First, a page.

Today I danced naked in the sun over water so blue it hurts. I samba-ed. I hip-hopped. I waltzed. I waved my arms, wiggled my butt, and jumped around like a goof with a huge grin on my face. So, what spawns a naked dancing session on a boat? First ingredient: alone-time. Second ingredient: a remote and ridiculously beautiful location. Third ingredient: weeks without dancing of any sort. The boys took the afternoon to go hunt fish along the nearby reef. As I dried off from my swim, I suddenly realized I didn't have to put my clothes back on. Instead, I turned on music loudly and started making bread in the galley. The kneading and dough-punching rhythm soon expanded into spins and leaps, which required deck space outside. No problem: our anchorage at Beveridge Reef in the middle of the Pacific Ocean was deserted, save one boat in the distance. With no one to watch but the sharks, I was soon gyrating on the bow in my birthday suit. (No pictures, sorry.) I don't know if I gain such joy from my boat dancing sessions because they are so few and far between, because they are a celebration of sun and sea and music, or because they always coincide with those rare, precious pockets of me-only time. Probably the whole enchilada is what put the stretchy smile on my face, as I belted out the chorus to a pop song: "Hey, I heard you were a wild one!" Here's what I took away from my naked sunlight dancing: everyone should try it. It's like skinny-dipping or bungee-jumping -- that same bubbly feeling of being free, spontaneous, slightly naughty, open, exposed, blessed, exhilarated. Wild. You can dance to your own internal beat, or blast the music as loud as you like. Spins are pretty much imperative, since being dizzy puts life back in its proper perspective. The more shimmies and shakes the better. Kick high and swirl your arms around, finding the breeze behind your knees, beneath your breasts, between each toe. Let it all just jiggle. No audience but the waves, no critics but the clouds. Today I danced naked above the fish and beneath the birds. I was beautiful. I was alone. I was as wild as the sea, and as shiny as the sun.

Dancing Naked

Posted on 1 CommentPosted in Dance, Yoga and Fitness, Fishing

dance travel south pacific islands brianna rob

Today I danced naked in the sun over water so blue it hurts. I samba-ed. I hip-hopped. I waltzed. I waved my arms, wiggled my butt, and jumped around like a goof with a huge grin on my face.

So, what spawns a naked dancing session on a boat? First ingredient: alone-time. Second ingredient: a remote and ridiculously beautiful location. Third ingredient: weeks without dancing of any sort.

The boys took the afternoon to go hunt fish along the nearby reef. As I dried off from my swim, I suddenly realized I didn’t have to put my clothes back on. Instead, I turned on music loudly and started making bread in the galley. The kneading and dough-punching rhythm soon expanded into spins and leaps, which required deck space outside. No problem: our anchorage at Beveridge Reef in the middle of the Pacific Ocean was deserted, save one boat in the distance. With no one to watch but the sharks, I was soon gyrating on the bow in my birthday suit. (No pictures, sorry.)

Today I danced naked in the sun over water so blue it hurts.  I samba-ed.  I hip-hopped.  I waltzed.  I waved my arms, wiggled my butt, and jumped around like a goof with a huge grin on my face.    So, what spawns a naked dancing session on a boat?  First ingredient: alone-time.  Second ingredient: a remote and ridiculously beautiful location.  Third ingredient: weeks without dancing of any sort.    The boys took the afternoon to go hunt fish along the nearby reef.  As I dried off from my swim, I suddenly realized I didn't have to put my clothes back on.  Instead, I turned on music loudly and started making bread in the galley.  The kneading and dough-punching rhythm soon expanded into spins and leaps, which required deck space outside.  No problem: our anchorage at Beveridge Reef in the middle of the Pacific Ocean was deserted, save one boat in the distance.  With no one to watch but the sharks, I was soon gyrating on the bow in my birthday suit.  (No pictures, sorry.)  I don't know if I gain such joy from my boat dancing sessions because they are so few and far between, because they are a celebration of sun and sea and music, or because they always coincide with those rare, precious pockets of me-only time.  Probably the whole enchilada is what put the stretchy smile on my face, as I belted out the chorus to a pop song: "Hey, I heard you were a wild one!"  Here's what I took away from my naked sunlight dancing: everyone should try it.  It's like skinny-dipping or bungee-jumping -- that same bubbly feeling of being free, spontaneous, slightly naughty, open, exposed, blessed, exhilarated.  Wild.    You can dance to your own internal beat, or blast the music as loud as you like.  Spins are pretty much imperative, since being dizzy puts life back in its proper perspective.  The more shimmies and shakes the better.  Kick high and swirl your arms around, finding the breeze behind your knees, beneath your breasts, between each toe.  Let it all just jiggle. No audience but the waves, no critics but the clouds.    Today I danced naked above the fish and beneath the birds.  I was beautiful.  I was alone.  I was as wild as the sea, and as shiny as the sun.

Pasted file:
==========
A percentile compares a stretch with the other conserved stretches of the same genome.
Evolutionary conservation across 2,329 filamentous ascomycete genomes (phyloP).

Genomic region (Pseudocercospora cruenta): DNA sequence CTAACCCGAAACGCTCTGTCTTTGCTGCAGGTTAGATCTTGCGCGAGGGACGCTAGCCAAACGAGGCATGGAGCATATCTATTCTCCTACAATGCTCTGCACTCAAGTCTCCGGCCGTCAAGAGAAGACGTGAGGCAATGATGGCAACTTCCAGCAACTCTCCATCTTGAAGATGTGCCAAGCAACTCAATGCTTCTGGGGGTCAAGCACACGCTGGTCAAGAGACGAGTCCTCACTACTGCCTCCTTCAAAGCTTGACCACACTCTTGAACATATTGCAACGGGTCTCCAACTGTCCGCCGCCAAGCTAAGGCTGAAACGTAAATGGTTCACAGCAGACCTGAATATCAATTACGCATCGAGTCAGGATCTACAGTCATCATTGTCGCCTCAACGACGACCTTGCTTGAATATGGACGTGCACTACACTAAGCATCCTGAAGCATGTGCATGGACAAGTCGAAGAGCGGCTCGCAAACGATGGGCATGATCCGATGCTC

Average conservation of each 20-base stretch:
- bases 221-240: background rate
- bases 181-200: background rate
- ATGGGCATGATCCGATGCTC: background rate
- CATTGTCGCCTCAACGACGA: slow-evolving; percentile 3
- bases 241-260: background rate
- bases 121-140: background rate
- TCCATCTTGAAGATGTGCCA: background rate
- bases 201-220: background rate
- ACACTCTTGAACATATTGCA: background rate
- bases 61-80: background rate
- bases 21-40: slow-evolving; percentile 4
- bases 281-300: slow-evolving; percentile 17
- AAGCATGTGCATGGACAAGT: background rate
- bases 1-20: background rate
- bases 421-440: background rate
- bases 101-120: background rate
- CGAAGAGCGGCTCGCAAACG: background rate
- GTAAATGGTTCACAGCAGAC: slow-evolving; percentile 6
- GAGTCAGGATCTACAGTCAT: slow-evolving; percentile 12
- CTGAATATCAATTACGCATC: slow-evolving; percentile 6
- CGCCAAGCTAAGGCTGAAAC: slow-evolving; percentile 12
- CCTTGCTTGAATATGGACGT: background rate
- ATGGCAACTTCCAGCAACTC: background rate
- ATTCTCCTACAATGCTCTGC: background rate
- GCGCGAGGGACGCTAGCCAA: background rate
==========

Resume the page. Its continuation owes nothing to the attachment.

I don’t know if I gain such joy from my boat dancing sessions because they are so few and far between, because they are a celebration of sun and sea and music, or because they always coincide with those rare, precious pockets of me-only time. Probably the whole enchilada is what put the stretchy smile on my face, as I belted out the chorus to a pop song: “Hey, I heard you were a wild one!”

Here’s what I took away from my naked sunlight dancing: everyone should try it. It’s like skinny-dipping or bungee-jumping — that same bubbly feeling of being free, spontaneous, slightly naughty, open, exposed, blessed, exhilarated. Wild.

dance naked island boat sail brianna randall

You can dance to your own internal beat, or blast the music as loud as you like. Spins are pretty much imperative, since being dizzy puts life back in its proper perspective. The more shimmies and shakes the better. Kick high and swirl your arms around, finding the breeze behind your knees, beneath your breasts, between each toe. Let it all just jiggle. No audience but the waves, no critics but the clouds.

Today I danced naked above the fish and beneath the birds. I was beautiful. I was alone. I was as wild as the sea, and as shiny as the sun.